Cell phones may reduce sperm quality
Around 14% of couples in high and middle income countries have difficulty conceiving, and several countries are seeing unexplained declines in semen quality. Now a new review of published evidence suggests one explanation could be men carrying their cell phones in their trouser pockets.
Men may not realize it, but they could inadvertently be reducing their fertility through exposure to radio-frequency electromagnetic radiation (RF-EMR), suggest researchers from the University of Exeter in the UK, who report their findings in the journal Environment International.
Led by Dr. Fiona Mathews, senior lecturer in mammalian biology and program director for biosciences and animal behavior at Exeter, the team carried out a systematic review of 10 studies that had measured exposure to cell phone RF-EMR and had tested semen samples.
Altogether the pooled data covered results from nearly 1,500 semen samples obtained from men attending fertility clinics and research centers.
The researchers analyzed three measures of sperm quality: motility (the ability of sperm to move properly towards an egg), viability (the proportion of live sperm) and concentration (the number of sperm per unit of semen).
Sperm from control groups showed 50-85% motility. But this fell by an average of 8% in samples where there had been exposure to cell phones, noted the researchers, who found similar effects for sperm viability. However, the results for sperm concentration were less clear.
"Given the enormous scale of mobile phone use around the world, the potential role of this environmental exposure needs to be clarified," says Dr. Mathews.
Findings could be important for men on borderline of infertility
She adds that the findings "strongly suggest" exposure to radio-frequency electromagnetic radiation from carrying cell phones in trouser pockets has a negative effect on sperm quality, and that:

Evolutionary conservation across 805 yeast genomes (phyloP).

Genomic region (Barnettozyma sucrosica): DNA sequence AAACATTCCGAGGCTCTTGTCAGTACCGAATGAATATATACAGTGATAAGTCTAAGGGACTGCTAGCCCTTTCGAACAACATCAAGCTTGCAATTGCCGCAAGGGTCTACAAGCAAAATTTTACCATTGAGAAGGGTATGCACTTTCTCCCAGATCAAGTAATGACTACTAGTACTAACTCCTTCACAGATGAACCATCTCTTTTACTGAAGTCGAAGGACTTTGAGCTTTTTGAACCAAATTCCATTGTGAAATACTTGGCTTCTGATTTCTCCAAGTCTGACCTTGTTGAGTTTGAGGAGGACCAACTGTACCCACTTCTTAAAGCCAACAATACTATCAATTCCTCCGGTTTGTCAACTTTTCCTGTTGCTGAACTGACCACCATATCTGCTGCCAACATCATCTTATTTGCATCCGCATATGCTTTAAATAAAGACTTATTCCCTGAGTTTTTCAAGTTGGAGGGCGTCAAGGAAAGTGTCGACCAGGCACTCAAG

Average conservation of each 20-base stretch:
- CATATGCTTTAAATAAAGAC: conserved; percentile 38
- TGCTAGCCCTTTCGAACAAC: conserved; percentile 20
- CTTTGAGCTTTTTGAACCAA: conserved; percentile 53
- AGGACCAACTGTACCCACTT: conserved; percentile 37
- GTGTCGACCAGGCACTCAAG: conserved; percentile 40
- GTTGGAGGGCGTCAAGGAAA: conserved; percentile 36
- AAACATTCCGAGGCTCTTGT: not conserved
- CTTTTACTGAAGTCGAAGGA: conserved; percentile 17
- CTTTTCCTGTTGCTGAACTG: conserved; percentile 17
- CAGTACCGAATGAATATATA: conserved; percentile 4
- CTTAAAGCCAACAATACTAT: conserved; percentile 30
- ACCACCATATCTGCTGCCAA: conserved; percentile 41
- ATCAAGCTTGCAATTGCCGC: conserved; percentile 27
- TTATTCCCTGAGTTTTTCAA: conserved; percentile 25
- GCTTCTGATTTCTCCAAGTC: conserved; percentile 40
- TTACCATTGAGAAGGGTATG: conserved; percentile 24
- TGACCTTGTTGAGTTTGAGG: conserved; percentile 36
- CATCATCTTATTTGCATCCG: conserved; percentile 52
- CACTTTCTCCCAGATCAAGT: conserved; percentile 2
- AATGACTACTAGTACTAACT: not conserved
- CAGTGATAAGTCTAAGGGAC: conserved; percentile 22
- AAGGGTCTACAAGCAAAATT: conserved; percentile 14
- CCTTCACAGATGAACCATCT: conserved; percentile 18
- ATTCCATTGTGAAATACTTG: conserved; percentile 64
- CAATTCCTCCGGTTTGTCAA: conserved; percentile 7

Sperm motility fell by an average of 8% in samples where there had been exposure to cell phones.
"This could be particularly important for men already on the borderline of infertility, and further research is required to determine the full clinical implications for the general population."
The researchers note that the results are consistent across studies that tested the effects in the lab under controlled conditions (in vitro studies) and studies conducted on men in the general population (in vivo).
They conclude that evidence from further long-term studies, "using standardized levels and periods of exposure, ideally a randomized controlled trial in the general population, is needed to assess the importance of mobile phone exposure to public health."
Meanwhile, Medical News Today recently learned of a study that found a link between being stressed and reduced semen quality in men. While that study did not investigate the underlying reasons, the researchers speculated one reason could be that stress activates the release of glucocorticoids - hormones that influence carbohydrate, fat and protein metabolism - which in turn could reduce testosterone levels and sperm production.
Written by Catharine Paddock PhD
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